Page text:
If now the length from the base of this triangle to the umbilicus be taken, and the differences between the child and the adult represented proportionately, it will be found that they are as 1 to 2.42, or less than the general growth of the torso. From these figures we may conclude that the portion between the nipples and the upper part of the thorax grows more rapidly than that between the firstnamed points and the umbilicus. I am now assuming that Quetelet's figures are correct on this point, and should mention that he expressly states that they apply only to the male sex, since this part of the body is subjected to so much artificial treatment in the female that it is not possible to come to accurate conclusions respecting it.
Fig. 10. A comparative representation of the infantile and adult figures, both being shown as of the same height. The relation between the various parts of the body and of the limbs is shown by the dotted lines. Convergence of the line towards the side of the adult shows proportional diminution of size, and divergence increase, or, in other words, less or greater increase of size during the time of growth (Langer).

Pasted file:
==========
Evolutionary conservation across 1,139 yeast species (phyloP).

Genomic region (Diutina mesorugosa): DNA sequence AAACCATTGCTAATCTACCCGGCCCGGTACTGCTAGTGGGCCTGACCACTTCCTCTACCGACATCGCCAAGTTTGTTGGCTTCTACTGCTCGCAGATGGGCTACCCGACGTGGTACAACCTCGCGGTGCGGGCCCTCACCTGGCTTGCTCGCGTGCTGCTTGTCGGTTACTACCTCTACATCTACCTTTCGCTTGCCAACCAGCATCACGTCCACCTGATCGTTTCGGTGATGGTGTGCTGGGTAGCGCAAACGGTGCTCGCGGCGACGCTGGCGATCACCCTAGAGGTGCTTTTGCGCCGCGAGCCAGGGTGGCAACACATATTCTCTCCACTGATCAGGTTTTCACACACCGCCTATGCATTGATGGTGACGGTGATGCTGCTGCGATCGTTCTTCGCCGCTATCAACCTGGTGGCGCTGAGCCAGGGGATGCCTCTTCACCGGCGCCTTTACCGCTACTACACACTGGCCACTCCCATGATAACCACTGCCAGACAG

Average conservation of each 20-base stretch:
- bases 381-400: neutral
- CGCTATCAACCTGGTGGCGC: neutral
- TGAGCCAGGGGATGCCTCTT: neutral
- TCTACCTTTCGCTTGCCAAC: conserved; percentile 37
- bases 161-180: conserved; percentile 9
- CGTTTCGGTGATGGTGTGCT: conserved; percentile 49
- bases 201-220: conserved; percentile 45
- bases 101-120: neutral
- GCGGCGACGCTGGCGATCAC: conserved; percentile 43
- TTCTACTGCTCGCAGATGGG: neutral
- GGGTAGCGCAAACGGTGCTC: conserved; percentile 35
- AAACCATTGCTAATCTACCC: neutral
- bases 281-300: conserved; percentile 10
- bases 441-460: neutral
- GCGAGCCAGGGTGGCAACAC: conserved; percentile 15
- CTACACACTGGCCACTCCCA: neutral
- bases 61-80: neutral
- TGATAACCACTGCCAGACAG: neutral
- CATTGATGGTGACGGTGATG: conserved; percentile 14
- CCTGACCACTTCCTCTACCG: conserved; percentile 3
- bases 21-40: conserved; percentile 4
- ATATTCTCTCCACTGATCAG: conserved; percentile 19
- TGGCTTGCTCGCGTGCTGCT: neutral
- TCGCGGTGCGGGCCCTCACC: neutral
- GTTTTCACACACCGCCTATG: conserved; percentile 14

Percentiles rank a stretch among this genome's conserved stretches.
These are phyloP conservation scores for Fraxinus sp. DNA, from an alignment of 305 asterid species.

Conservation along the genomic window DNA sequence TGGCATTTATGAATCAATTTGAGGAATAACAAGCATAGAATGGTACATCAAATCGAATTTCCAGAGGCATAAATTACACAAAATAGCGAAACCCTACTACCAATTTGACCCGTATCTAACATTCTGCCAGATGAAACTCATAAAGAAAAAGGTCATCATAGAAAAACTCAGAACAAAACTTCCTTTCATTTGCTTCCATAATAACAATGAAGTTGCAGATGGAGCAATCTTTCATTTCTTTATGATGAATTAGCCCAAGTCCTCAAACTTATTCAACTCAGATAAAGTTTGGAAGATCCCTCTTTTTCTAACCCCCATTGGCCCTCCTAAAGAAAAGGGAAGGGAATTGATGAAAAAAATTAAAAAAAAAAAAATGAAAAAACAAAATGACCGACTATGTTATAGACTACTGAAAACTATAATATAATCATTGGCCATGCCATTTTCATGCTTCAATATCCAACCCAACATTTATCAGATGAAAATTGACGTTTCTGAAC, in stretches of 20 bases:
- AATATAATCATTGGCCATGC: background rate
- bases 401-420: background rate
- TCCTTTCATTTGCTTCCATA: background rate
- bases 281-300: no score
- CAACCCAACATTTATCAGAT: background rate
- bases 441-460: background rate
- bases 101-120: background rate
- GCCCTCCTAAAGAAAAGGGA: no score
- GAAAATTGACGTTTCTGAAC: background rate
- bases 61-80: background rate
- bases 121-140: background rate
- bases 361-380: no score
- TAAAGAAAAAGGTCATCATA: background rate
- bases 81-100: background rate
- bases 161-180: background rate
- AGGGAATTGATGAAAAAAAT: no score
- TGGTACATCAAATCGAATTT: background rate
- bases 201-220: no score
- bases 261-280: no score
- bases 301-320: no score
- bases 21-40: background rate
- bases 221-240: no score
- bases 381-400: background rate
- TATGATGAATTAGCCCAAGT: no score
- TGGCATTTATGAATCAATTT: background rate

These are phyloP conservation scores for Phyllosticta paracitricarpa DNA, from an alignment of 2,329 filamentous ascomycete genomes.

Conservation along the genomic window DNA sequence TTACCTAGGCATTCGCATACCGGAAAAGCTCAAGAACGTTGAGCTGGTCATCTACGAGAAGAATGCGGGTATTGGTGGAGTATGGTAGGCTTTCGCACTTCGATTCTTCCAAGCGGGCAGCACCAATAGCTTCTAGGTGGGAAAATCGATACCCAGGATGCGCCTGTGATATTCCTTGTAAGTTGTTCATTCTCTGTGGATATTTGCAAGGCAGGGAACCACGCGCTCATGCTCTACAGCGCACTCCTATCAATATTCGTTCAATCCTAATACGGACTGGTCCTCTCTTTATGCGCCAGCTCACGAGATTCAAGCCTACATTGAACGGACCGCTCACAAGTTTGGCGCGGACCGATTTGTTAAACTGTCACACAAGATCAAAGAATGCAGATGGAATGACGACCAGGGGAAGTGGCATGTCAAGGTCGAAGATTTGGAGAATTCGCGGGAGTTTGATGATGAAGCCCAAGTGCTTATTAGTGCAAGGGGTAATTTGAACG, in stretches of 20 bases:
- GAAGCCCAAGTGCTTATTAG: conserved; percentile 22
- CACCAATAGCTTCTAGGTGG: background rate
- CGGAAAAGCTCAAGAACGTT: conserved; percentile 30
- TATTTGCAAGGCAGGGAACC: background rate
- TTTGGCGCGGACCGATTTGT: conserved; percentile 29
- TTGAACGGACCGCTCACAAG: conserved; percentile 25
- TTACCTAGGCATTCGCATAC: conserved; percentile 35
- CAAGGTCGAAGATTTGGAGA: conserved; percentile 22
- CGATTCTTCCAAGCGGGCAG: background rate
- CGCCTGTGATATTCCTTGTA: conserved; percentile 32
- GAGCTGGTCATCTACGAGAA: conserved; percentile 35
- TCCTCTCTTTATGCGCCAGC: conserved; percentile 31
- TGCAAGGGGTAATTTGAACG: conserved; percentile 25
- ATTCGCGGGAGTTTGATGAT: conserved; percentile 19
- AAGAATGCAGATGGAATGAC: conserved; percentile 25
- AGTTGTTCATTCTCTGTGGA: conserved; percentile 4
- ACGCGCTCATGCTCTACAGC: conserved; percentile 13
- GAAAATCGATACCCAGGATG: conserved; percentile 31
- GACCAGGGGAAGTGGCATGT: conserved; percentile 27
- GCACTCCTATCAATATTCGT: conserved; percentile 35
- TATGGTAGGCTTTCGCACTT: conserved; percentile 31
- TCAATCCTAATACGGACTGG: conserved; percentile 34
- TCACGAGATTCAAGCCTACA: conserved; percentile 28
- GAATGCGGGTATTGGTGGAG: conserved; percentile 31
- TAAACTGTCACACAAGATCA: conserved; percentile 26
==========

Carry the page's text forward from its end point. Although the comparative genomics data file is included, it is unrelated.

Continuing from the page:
Fig. 11. Triangles showing growth of thorax and upper part of abdomen (Quetelet).
The upper extremity, with the hand included, is three and a half times longer in the adult than in the infant. The hand, however, grows more slowly than the remaining parts, doubling between the fifth and seventh years, and tripling between this date and the termination of development. If the arm be considered without the hand, it doubles between four and five, triples between thirteen and fourteen, and is four times the infant size at the termination of growth. The forearm grows more than the arm proportionately, the proportion between the former in the child and adult being as 1 to 4.26, and of the latter as 1 to 3.78. The circumferences at the biceps and elbow increase two and three-quarter times nearly.